Cubs owner Tom Ricketts’ rhetoric is proving costly for his team this winter.
This is kinda getting old talking about baseball losing money in the midst of a pandemic that has torn the country apart, left many regular Joes without jobs and generally razed the psyche of the nation to a shell of its former self. And yet, there seem to be more financial dots to connect in this terrible offseason for the Cubs. Forgive me, but just know that I side with baseball owners on almost nothing.
So, we’re all familiar with the Tom Ricketts’ line from the early summer where he discussed how baseball was losing gobs of money hand over fist. Semantics aside, they weren’t losing a ton of money, they just weren’t MAKING a ton of money in 2020. That fact seems to have been glossed over at the MLB owners’ meetings, but it was not and has not since been lost on just about every fan of baseball in this country. Ricketts, in his defense of the owners while the league was trying to get a half season started, even went so far as to say that the staggering losses owners were facing were “biblical” in nature.
Say what you want about the Ricketts family, their political involvement or what kind of owners they’ve been in Chicago. The problem with what Ricketts said, amidst the last couple years of offseason decisions on spending and then the early departure of Theo Epstein, is that every other MLB team could smell blood in the water. Granted, most teams were probably facing the same kinds of “losses” as the Cubs, and yet, they weren’t nearly as publicly vociferous about money they were or weren’t losing.
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Everyone and their mother knows that most businesses in the hospitality, entertainment, or food industry have been unable to make the amount of money they usually were expected to any other year due to COVID-19. However, because of a unique confluence of storms that has become the Chicago Cubs offseason, Ricketts did his club and new President of Baseball Operations, Jed Hoyer, no favors by opening his mouth.
With Schwarber signing a one-year deal with another National League team (so he isn’t just a DH to everyone) for more than he was projected to get in arbitration, and the heightened rumors surrounding Kris Bryant, Willson Contreras and even Kyle Hendricks now, it’s clear the jig is up and the news is out: Cubs players can be had for cents on the dollar in a post-holiday blue light special down at good ol’ Wrigley Field.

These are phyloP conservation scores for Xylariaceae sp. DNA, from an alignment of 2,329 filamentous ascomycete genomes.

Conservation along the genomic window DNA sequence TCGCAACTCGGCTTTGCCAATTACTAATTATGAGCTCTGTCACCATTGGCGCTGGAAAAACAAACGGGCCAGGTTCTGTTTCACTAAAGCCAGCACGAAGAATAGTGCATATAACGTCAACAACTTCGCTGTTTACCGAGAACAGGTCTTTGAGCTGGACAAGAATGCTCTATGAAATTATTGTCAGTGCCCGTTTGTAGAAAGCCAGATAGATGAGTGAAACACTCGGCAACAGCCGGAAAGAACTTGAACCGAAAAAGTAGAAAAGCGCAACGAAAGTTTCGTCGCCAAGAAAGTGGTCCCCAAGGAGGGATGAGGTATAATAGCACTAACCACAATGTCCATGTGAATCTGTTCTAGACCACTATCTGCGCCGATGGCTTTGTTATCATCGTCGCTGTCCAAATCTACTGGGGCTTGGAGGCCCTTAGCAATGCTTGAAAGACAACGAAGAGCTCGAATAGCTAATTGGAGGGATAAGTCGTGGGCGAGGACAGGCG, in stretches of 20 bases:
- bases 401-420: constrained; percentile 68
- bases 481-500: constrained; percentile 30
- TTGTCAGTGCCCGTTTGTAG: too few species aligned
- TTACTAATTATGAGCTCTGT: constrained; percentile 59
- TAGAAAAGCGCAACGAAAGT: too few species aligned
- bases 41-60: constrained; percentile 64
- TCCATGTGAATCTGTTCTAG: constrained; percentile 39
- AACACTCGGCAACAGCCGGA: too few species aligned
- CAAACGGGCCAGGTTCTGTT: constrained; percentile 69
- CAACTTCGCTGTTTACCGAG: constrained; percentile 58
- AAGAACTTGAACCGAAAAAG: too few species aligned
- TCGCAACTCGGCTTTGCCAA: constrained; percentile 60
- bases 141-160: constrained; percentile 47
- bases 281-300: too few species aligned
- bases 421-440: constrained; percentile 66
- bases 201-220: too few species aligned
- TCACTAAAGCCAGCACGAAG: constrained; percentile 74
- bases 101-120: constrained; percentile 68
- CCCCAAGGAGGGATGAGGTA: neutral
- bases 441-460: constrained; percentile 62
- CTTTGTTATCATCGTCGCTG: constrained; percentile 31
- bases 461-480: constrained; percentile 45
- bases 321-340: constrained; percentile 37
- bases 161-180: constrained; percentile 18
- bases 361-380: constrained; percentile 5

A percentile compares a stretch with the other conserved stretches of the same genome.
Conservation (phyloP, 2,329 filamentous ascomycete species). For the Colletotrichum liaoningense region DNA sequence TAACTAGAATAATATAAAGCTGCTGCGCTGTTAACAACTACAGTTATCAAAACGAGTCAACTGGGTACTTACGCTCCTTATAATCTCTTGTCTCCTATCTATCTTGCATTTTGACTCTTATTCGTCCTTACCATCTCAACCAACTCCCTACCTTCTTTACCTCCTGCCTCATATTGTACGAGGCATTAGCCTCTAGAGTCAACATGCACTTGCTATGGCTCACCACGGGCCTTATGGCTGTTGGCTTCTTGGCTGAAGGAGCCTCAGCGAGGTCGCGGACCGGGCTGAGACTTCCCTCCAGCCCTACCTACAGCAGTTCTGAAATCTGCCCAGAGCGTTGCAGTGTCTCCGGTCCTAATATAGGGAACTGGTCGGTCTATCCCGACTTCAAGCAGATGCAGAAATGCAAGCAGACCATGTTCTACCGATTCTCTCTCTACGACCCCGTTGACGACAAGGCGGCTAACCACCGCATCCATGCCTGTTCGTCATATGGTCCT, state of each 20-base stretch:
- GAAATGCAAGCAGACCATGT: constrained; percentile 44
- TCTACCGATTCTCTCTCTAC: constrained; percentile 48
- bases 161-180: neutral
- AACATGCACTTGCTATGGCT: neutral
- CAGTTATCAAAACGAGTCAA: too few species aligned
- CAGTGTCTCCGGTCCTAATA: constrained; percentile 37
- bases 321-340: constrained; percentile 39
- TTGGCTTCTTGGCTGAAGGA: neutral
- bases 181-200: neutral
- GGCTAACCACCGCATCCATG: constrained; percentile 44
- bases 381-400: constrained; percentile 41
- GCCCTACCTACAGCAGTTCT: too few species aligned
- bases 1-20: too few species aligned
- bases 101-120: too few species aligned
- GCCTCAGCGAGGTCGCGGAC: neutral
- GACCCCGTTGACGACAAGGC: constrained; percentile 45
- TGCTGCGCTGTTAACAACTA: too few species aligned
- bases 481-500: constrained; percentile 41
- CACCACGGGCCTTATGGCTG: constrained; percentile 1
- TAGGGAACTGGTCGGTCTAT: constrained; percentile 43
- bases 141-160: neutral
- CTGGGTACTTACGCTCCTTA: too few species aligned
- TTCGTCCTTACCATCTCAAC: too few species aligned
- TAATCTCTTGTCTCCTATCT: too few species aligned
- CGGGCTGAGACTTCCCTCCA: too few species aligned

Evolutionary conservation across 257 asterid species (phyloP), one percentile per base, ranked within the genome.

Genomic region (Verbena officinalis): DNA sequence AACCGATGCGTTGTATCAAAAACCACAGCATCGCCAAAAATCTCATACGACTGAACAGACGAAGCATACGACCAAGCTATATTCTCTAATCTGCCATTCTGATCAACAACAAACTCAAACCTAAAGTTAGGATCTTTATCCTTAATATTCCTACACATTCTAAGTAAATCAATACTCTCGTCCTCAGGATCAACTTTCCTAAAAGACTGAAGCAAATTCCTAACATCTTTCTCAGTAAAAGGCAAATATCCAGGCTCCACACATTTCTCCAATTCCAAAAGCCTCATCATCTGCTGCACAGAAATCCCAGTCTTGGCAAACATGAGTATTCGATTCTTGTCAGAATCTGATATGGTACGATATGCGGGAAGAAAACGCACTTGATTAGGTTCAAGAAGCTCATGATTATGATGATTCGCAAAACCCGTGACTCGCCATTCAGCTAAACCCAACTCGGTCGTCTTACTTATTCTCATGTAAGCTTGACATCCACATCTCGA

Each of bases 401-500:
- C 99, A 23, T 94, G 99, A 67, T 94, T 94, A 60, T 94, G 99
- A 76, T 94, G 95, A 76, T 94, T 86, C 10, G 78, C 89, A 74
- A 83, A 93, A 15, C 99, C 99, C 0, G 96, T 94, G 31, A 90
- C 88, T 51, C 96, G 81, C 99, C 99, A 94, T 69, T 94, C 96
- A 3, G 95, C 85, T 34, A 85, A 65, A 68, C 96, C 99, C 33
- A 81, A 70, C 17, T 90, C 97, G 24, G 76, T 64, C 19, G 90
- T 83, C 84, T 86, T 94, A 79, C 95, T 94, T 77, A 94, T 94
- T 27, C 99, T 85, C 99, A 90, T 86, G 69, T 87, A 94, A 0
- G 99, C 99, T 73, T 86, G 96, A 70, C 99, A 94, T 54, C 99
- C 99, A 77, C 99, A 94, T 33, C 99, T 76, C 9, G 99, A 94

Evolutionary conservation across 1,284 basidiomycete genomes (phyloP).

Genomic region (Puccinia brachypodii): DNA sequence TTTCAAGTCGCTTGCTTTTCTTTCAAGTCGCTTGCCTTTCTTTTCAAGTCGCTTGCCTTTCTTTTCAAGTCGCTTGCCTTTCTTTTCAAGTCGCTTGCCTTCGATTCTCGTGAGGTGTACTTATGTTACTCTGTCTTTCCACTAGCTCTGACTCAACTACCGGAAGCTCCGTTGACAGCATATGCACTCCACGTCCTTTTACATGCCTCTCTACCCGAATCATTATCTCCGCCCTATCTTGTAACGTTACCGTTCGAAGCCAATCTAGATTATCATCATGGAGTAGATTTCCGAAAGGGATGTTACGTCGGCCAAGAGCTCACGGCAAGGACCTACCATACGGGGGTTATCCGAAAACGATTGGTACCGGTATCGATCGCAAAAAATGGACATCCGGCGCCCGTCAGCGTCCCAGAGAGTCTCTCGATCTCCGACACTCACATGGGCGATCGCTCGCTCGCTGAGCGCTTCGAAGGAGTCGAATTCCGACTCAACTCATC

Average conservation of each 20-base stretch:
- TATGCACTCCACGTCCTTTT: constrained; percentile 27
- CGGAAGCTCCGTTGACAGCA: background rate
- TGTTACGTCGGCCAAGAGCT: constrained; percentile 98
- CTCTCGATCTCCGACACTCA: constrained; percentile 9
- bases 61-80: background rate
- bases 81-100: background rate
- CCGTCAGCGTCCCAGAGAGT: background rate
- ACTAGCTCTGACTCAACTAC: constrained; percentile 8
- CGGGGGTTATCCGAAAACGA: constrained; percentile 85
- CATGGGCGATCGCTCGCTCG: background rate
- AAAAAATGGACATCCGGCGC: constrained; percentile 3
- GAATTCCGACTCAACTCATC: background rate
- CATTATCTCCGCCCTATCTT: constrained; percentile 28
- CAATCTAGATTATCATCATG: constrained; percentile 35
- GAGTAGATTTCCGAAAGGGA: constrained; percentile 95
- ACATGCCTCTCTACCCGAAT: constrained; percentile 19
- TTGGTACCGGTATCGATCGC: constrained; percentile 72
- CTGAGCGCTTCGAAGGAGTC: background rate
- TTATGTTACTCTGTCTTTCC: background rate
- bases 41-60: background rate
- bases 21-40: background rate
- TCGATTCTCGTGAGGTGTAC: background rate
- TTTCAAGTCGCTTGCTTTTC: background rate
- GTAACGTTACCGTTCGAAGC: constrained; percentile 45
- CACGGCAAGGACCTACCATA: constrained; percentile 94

No one made a deal for Schwarber because they called the Cubs’ bluff and let him hit the open market. No one wanted to give up top prospects for a guy who was just robbed of the NL Cy Young this past year so Hoyer got what he could from the Padres.
Would it really be a huge surprise if Kris Bryant were traded to the Mets for a Coney dog and Brooklyn Brewery lager just so the Cubs could dump his almost $20 million in payroll?
That’s what I thought.
I understand running a business in these times is next to impossible. However, MLB franchises are extremely lucrative investments, even if as owners say, they’re not as profitable year after year. The problem is, when you come out and say you’re losing lots of money, you’re doing two really dumb things in one statement: your fans aren’t going to sympathize with your billionaire backside “losing” money and other teams will take that as an admission of overspending, fiscal weakness/instability, or an imminent firesale.
Regardless of Ricketts’ intention when he defended owners over the summer, he ultimately allowed his team to be low-balled or called on every offer, trade proposal, and decision Hoyer has and will make this offseason. I could be wrong, but that statement will probably end up costing him millions at some point along the way. Ironic, isn’t it?
The sad thing is, even if that statement does end up costing Ricketts millions, the biblical profits he will make upon selling the Cubs should soften that blow.